Farm Progress is part of the Informa Markets Division of Informa PLC

This site is operated by a business or businesses owned by Informa PLC and all copyright resides with them. Informa PLC's registered office is 5 Howick Place, London SW1P 1WG. Registered in England and Wales. Number 8860726.

Serving: East

State regulators warn farmers of fertilizer scams

Clemson University fertilizer experts are warning farmers about scams involving fertilizer.

The old adage, “If it sounds too good to be true, it probably is too good to be true,” is worth remembering as farmers cope with soaring fertilizer costs.

The Department of Plant Industry at Clemson registers and analyzes all legal fertilizers sold in South Carolina. Farmers who have doubts about fertilizer products should call plant industry officials at (864) 656-2140.

In the past two years agricultural production prices have skyrocketed, raising the costs to grow crops. In many cases fertilizer prices have nearly tripled. Some producers are searching for less costly alternatives, but they need to be aware of getting conned, say plant industry leaders.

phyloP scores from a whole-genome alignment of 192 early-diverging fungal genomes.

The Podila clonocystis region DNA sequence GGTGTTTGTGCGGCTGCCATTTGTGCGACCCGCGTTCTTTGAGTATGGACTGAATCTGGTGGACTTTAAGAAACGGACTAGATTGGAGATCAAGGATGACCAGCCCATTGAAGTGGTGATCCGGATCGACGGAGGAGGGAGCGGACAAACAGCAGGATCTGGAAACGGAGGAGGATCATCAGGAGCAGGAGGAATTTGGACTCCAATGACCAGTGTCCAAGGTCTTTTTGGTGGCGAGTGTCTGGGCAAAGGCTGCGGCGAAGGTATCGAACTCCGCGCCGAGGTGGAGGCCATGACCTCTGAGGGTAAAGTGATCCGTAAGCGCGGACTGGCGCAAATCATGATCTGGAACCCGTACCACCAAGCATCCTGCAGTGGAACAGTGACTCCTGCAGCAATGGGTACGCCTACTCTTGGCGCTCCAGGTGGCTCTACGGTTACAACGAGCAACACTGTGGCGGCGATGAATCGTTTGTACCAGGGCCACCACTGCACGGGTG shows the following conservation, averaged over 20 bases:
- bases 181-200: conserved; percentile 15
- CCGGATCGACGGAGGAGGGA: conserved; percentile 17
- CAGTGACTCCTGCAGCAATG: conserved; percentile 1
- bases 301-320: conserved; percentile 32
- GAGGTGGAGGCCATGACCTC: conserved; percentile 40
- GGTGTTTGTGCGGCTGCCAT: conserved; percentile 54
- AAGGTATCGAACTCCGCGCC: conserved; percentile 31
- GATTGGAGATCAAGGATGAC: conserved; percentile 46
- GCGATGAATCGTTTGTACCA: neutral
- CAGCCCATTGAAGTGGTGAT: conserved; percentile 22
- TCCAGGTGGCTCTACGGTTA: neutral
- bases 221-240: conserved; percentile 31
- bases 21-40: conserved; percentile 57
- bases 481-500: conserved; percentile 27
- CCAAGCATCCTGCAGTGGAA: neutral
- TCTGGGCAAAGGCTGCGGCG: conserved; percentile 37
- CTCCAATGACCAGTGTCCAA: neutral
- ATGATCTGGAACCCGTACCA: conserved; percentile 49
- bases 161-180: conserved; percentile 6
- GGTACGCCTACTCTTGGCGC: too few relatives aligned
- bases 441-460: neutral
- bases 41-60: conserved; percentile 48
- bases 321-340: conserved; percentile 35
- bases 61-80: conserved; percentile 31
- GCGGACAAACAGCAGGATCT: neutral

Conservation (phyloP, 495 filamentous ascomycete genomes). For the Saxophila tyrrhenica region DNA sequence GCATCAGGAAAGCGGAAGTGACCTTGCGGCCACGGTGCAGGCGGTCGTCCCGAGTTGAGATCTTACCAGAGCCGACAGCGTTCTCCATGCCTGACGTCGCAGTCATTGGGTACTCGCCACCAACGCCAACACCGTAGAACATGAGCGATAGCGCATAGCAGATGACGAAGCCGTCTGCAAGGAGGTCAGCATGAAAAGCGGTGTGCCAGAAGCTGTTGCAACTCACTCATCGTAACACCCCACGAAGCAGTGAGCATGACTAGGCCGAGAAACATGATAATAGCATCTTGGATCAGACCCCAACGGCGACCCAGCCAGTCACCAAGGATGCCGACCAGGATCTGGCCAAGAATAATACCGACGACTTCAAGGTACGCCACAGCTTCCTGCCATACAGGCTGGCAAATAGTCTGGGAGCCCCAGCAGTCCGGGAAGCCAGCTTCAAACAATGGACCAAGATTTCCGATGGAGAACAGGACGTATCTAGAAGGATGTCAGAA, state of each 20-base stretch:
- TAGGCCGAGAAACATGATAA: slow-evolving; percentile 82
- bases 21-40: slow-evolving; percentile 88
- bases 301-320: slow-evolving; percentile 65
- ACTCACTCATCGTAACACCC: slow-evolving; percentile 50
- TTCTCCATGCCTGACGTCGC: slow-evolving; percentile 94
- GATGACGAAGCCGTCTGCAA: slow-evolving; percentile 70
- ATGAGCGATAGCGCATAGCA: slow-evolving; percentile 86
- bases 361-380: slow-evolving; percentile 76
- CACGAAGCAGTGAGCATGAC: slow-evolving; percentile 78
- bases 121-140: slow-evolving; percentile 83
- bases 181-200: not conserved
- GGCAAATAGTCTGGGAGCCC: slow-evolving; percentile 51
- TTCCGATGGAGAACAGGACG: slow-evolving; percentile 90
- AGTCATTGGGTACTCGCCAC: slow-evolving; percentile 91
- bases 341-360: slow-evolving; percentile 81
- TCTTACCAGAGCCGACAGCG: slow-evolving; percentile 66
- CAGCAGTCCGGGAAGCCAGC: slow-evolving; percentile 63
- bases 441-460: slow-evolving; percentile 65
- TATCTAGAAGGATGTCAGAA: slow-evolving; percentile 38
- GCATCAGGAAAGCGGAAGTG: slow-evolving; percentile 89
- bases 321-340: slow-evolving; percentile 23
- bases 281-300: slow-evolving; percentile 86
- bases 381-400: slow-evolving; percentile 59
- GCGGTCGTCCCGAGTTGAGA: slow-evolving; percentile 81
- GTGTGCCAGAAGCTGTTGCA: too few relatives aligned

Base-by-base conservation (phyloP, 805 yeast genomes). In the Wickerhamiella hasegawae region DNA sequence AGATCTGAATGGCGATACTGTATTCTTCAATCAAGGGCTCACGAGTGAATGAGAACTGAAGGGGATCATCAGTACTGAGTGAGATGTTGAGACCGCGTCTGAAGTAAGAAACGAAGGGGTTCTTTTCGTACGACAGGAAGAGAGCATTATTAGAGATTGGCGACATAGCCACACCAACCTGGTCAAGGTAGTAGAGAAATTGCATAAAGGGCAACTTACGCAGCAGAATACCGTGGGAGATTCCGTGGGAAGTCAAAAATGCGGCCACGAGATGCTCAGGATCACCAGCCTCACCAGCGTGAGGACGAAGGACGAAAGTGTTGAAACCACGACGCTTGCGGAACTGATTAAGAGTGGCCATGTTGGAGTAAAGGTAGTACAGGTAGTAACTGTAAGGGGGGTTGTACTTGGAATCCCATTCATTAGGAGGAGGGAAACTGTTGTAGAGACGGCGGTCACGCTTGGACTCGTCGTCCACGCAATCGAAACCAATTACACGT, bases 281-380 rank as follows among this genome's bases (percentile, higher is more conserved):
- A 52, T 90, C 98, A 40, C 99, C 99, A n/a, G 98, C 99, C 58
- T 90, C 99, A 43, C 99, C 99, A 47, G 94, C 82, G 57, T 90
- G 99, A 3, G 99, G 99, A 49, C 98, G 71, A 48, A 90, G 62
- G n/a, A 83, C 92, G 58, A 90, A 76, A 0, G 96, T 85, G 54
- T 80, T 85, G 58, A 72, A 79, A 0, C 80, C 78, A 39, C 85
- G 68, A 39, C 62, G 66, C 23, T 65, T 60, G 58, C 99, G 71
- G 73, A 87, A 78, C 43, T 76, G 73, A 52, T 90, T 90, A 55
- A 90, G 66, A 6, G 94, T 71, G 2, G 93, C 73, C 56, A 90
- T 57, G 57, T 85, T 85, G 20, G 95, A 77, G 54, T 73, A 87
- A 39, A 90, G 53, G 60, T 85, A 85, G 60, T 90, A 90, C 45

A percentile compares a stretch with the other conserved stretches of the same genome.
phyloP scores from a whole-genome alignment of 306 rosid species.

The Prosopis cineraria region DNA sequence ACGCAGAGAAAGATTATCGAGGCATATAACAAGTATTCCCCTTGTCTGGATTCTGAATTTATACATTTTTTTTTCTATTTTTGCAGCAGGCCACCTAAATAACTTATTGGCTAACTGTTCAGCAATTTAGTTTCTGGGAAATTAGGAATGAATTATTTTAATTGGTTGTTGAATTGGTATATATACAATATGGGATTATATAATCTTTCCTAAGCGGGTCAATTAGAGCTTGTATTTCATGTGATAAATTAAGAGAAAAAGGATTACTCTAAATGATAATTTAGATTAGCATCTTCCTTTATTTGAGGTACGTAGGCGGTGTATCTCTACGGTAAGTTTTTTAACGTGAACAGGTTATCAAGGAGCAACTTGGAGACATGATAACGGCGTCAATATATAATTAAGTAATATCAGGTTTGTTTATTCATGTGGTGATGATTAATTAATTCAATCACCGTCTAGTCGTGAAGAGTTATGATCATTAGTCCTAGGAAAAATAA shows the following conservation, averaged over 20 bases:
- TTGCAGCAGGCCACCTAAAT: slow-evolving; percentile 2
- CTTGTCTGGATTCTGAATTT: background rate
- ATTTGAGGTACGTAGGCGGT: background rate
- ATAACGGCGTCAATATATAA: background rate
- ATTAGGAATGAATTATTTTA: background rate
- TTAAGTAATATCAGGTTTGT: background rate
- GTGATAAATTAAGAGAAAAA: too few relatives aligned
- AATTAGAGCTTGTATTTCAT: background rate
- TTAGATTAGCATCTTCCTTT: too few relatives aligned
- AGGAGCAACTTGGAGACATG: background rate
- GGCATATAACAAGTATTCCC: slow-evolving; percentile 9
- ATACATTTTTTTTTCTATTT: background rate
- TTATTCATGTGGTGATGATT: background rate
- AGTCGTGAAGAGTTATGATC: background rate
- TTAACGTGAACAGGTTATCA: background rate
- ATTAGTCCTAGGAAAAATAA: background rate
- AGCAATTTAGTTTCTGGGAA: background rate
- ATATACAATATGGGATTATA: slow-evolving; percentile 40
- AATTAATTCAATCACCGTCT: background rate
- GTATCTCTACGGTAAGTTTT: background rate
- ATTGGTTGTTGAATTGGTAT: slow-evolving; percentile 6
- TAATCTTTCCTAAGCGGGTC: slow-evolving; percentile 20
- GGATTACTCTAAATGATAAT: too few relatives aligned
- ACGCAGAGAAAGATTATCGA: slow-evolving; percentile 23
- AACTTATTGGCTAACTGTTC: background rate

“Producers should be aware of false and misleading statements on product labels, which are prohibited by law,” said Christopher Ray, department head of plant industry.

“Some products claim that a fairly small volume of their product is equal to a much larger amount of commercial fertilizer. These statements rarely turn out to be accurate. Beware of products that claim their nutrients are more beneficial to plant growth than other products on the market. You need to be skeptical about products claiming to have ‘special’ or ‘secret’ ingredients that are not listed on the label.”

Farmers should do the math to compare the relative amounts of nutrients in products. Make sure you are supplying the amount of plant nutrients to yield good results. Also, to avoid wasting fertilizer, it is important to test the soil, ensuring cost-effective application.

If you need assistance with any product claims, soil tests or application amounts, contact DPI or your county Extension agent.

Hide comments


  • Allowed HTML tags: <em> <strong> <blockquote> <br> <p>

Plain text

  • No HTML tags allowed.
  • Web page addresses and e-mail addresses turn into links automatically.
  • Lines and paragraphs break automatically.